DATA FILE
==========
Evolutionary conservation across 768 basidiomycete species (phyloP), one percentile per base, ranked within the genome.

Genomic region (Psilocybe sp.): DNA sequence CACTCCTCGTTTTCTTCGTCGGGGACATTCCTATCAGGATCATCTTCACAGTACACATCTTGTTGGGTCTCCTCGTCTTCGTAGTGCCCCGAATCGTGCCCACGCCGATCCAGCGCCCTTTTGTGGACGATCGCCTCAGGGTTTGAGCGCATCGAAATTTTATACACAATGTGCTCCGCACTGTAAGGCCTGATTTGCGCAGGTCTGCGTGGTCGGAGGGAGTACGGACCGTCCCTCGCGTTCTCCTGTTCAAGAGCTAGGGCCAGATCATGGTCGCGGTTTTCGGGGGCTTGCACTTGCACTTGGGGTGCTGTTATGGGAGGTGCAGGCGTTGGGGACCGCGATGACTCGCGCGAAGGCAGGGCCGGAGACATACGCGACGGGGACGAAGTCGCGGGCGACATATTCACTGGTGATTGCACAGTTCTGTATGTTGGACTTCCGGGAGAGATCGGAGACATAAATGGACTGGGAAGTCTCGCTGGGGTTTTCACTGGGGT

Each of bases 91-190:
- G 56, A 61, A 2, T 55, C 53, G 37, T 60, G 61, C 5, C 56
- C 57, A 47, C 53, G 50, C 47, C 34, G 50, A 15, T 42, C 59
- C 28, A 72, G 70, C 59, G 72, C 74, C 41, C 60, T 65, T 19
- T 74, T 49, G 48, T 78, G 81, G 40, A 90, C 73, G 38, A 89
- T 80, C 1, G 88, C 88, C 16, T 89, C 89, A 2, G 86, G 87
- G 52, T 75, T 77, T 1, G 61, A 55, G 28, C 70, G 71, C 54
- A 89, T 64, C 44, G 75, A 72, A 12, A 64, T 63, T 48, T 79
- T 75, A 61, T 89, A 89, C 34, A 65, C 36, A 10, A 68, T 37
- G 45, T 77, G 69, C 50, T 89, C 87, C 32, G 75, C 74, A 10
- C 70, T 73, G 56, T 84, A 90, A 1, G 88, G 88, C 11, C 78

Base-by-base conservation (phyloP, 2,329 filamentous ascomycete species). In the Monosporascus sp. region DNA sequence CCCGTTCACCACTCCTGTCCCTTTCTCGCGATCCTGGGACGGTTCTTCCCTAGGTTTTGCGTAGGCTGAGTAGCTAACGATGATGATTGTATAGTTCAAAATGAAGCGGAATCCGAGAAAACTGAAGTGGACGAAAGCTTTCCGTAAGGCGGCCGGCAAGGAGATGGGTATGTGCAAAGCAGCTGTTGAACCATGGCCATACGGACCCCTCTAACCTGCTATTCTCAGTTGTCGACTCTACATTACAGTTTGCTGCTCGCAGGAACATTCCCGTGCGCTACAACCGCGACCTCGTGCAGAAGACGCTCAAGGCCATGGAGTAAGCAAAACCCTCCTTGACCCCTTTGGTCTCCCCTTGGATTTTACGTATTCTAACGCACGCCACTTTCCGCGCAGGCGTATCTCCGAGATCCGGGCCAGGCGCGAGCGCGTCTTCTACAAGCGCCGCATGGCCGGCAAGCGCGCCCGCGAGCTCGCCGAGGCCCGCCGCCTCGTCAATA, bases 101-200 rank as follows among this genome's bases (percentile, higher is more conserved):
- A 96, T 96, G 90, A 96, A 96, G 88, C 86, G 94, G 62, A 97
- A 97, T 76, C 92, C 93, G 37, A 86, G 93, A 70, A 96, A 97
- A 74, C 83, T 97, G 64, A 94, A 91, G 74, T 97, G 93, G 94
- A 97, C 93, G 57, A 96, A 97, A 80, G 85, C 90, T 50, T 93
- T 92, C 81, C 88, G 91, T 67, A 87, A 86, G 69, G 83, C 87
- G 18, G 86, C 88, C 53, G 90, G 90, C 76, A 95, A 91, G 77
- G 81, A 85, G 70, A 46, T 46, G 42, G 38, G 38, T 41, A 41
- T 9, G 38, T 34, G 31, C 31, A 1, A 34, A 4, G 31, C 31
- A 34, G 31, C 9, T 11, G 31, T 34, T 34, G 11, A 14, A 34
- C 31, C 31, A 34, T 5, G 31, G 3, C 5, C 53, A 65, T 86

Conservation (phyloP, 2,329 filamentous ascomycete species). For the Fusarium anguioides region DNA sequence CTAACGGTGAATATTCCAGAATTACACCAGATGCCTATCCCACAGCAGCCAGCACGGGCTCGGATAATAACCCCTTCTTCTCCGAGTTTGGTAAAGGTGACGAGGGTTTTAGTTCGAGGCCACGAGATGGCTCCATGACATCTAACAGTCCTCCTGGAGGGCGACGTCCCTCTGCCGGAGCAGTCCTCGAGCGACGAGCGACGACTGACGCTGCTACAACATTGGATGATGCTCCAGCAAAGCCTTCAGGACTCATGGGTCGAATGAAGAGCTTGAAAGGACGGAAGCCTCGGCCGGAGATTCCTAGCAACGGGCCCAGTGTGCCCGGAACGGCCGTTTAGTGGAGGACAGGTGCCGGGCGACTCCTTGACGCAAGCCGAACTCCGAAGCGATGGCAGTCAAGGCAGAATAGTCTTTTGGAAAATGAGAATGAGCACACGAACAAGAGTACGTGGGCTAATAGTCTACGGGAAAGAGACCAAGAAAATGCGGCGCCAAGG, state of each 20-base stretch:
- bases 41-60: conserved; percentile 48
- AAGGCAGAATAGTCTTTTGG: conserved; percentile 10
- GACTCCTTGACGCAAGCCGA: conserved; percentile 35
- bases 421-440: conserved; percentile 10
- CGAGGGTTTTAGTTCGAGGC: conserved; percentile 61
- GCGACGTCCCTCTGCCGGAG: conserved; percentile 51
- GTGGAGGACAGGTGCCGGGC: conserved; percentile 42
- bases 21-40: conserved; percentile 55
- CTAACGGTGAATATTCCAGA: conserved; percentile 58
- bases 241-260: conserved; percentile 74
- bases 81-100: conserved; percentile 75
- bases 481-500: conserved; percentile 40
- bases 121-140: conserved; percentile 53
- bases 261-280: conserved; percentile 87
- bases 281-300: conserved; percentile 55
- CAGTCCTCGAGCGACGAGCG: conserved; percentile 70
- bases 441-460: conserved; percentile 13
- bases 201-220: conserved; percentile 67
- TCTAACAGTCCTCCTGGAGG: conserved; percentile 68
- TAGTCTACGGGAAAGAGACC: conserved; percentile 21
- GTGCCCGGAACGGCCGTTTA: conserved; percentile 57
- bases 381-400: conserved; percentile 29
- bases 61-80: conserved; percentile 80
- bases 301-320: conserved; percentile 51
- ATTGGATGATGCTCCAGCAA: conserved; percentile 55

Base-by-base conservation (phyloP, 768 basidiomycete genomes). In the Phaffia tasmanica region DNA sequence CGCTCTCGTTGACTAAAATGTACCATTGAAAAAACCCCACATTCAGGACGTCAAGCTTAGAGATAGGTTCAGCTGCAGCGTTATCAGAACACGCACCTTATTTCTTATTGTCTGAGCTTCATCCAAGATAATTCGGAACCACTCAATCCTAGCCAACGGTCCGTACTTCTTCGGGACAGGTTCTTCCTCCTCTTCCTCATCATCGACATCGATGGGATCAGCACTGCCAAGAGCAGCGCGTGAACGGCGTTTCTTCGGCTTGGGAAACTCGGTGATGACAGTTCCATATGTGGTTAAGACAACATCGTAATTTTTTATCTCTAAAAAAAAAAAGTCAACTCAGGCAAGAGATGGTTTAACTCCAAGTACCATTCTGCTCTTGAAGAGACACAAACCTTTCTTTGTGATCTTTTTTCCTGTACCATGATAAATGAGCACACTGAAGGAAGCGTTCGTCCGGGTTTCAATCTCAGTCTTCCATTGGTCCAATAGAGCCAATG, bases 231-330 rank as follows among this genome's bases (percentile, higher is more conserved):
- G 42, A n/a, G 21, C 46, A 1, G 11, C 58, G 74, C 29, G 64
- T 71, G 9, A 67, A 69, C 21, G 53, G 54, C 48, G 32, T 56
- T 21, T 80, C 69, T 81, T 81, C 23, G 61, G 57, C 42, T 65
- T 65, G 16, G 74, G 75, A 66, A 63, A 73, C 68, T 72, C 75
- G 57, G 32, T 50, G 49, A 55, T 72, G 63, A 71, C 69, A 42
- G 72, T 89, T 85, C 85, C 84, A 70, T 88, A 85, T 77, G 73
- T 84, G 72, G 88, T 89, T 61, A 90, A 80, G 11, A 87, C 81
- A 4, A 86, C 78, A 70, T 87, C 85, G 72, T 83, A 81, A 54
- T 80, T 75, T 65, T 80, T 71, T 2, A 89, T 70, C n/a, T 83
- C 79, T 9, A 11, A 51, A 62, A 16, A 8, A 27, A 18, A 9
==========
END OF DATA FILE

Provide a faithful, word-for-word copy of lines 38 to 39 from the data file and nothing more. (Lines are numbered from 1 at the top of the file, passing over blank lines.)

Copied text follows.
- bases 121-140: conserved; percentile 53
- bases 261-280: conserved; percentile 87